The flow is expected to accelerate in January and February but still will not meet the bold predictions of Trump and the leader of Operation Warp Speed, pharmaceutical executive Moncef Slaoui, who said in the White House Rose Garden in May that he was confident “several hundred million” doses of vaccine would be ready by the end of December.
Instead, Slaoui said this past week that officials are now planning to ship 35 to 40 million doses by the end of the year, enough for up to 20 million people under a two-shot regimen.
Pfizer is expected to win emergency authorization for its vaccine soon after an FDA advisory committee meets on Dec. 10. In November, the company cut its manufacturing projection for 2020 from 100 million doses to 50 million doses. It said it remains on track to produce 1.3 billion doses in 2021.
The company’s lower estimate got little notice at the time, tucked at the bottom of a Nov. 9 news release announcing the stunning news that its vaccine was more than 90 percent effective. The news buoyed stock markets and triggered optimism that a solution to the pandemic was in sight.
As Pfizer began large-scale production, the company said, it encountered difficulties procuring sufficient amounts of raw ingredients. A number of specialized materials are required to create the vaccine, including nucleotides, the building block of the mRNA.
“Bringing it all together in a first-time, very large-scale operation, is no simple feat,” said company spokeswoman Amy Rose. “It’s as complicated as the research-and-development piece.”
Moderna, a Massachusetts biotech company that has never before had a product on the market, did not make early public predictions of how much of its mRNA vaccine it would produce by the end of 2020. The company said it is now on track to have 20 million doses available in December and between 500 million to 1 billion available by the end of 2021. As with Pfizer, Moderna’s vaccine is a two-shot regimen.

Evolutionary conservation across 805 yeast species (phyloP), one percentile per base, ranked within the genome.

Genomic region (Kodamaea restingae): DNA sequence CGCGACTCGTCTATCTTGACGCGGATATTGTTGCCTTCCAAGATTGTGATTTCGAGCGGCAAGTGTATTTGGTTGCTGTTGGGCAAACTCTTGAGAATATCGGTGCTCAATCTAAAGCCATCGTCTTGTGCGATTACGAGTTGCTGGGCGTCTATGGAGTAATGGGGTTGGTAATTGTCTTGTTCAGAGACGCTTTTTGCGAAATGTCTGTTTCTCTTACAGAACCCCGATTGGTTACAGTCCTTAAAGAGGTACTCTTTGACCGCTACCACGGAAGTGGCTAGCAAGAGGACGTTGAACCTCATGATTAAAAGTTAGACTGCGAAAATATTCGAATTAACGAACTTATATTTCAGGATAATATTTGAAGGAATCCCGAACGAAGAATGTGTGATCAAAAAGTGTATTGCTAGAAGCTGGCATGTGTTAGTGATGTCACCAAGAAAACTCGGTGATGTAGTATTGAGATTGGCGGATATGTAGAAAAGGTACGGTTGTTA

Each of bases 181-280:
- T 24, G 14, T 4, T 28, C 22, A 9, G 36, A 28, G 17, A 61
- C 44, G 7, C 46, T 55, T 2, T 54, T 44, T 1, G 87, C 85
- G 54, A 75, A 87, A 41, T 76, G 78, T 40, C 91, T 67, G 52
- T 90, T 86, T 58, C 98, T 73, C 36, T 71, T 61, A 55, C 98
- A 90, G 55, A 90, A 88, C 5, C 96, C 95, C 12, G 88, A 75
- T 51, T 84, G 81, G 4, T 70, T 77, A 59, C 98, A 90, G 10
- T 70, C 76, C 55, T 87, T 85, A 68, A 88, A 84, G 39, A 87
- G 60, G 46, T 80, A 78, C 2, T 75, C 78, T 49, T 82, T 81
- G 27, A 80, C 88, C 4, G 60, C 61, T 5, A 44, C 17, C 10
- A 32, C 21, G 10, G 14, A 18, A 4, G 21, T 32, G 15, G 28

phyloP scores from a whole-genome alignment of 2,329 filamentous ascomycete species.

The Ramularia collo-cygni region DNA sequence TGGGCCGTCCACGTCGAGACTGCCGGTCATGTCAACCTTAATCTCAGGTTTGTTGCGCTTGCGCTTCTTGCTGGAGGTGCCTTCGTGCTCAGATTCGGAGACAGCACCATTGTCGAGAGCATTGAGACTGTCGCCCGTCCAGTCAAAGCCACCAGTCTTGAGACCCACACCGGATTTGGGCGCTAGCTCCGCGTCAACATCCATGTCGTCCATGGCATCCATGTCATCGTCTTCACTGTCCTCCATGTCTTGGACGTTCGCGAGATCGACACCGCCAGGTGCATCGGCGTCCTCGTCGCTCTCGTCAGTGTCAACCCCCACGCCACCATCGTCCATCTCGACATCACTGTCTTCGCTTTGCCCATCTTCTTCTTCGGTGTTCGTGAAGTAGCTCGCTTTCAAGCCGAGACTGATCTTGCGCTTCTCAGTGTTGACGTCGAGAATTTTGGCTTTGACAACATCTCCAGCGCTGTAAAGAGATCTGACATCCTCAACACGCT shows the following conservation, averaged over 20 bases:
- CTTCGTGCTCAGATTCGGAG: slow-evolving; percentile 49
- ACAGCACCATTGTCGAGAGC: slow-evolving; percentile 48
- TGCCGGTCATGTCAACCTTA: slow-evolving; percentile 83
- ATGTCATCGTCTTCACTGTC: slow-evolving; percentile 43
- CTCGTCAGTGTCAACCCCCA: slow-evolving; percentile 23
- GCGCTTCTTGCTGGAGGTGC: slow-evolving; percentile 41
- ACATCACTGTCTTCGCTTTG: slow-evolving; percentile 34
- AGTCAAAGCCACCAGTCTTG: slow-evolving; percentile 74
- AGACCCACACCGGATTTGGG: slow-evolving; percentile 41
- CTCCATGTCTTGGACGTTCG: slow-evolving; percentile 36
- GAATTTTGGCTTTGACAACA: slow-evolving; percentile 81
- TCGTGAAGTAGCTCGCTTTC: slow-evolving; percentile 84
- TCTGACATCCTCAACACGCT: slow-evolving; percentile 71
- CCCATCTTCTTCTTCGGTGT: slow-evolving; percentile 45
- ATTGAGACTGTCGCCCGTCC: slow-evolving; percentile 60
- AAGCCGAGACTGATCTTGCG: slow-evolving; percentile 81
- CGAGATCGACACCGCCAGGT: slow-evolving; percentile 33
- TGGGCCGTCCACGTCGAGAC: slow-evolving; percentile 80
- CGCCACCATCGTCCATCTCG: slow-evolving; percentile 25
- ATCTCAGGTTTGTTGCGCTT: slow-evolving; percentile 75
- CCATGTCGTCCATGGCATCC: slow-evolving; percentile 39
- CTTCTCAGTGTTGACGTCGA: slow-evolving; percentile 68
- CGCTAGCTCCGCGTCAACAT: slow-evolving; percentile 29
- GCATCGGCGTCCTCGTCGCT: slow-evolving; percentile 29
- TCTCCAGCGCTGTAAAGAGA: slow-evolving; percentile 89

“The swing factor between 500 million and 1 billion [doses] is raw materials,” Moderna chief executive Stephane Bancel said in an interview, adding that as the company massively ramped up its production by a factor of 1,000 this year, the demand strained its supply chain. “Some of our suppliers were not ready for that, of course,” Bancel said.
Moderna’s vaccine supply chain depends critically on the availability and high quality of each component, including the lipids used to encapsulate the mRNA, bags and laboratory equipment used in production, the chemical components of mRNA itself and enzymes.
“If one ingredient is missing we have to wait,” Bancel said.
AstraZeneca said earlier in the year it would begin delivering the first of 300 million doses of viral-vector vaccine to the United States in September, an ambitious prediction that passed unfulfilled. AstraZeneca declined to comment. Other companies have either declined to say how much vaccine they expect to have available or won’t report phase 3 clinical data until later in 2021.
Americans and state officials are already having to adjust their expectations to a slower rollout of vaccines.